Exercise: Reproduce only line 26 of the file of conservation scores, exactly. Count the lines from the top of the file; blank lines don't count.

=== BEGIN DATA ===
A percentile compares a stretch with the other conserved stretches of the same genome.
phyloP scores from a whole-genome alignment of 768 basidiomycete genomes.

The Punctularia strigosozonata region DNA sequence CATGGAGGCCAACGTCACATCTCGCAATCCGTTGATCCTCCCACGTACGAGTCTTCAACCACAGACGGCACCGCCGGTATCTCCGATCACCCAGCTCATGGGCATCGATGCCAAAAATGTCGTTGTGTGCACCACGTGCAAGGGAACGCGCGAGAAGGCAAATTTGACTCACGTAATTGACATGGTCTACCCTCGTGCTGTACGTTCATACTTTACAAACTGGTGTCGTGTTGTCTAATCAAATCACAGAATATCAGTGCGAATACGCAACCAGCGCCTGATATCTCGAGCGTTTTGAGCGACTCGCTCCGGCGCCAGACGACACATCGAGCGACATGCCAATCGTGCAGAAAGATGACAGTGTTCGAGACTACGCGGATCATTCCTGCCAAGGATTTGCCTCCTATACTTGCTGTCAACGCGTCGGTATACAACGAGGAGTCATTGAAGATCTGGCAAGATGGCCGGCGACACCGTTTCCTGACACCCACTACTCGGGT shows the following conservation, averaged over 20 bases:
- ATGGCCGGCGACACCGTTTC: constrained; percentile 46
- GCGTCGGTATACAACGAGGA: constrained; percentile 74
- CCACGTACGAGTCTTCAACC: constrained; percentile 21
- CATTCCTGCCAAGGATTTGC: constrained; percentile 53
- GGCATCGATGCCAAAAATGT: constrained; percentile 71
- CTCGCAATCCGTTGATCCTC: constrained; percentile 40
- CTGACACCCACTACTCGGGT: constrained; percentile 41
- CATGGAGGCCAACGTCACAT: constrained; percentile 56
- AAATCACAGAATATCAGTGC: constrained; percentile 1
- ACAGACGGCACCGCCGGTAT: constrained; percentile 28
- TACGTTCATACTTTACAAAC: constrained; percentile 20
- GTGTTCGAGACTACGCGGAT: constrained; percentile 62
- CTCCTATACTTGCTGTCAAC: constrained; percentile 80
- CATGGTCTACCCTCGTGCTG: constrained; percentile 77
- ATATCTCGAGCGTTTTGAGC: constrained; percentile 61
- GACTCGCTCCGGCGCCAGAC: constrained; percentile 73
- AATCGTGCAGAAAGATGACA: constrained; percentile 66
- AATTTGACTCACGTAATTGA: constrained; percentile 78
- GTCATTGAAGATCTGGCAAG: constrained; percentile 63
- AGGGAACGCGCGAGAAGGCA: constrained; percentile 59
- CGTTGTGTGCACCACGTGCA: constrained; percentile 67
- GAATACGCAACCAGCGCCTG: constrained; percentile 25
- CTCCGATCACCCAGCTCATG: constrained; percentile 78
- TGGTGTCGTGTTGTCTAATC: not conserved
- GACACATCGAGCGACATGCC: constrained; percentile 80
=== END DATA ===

- CTCCGATCACCCAGCTCATG: constrained; percentile 78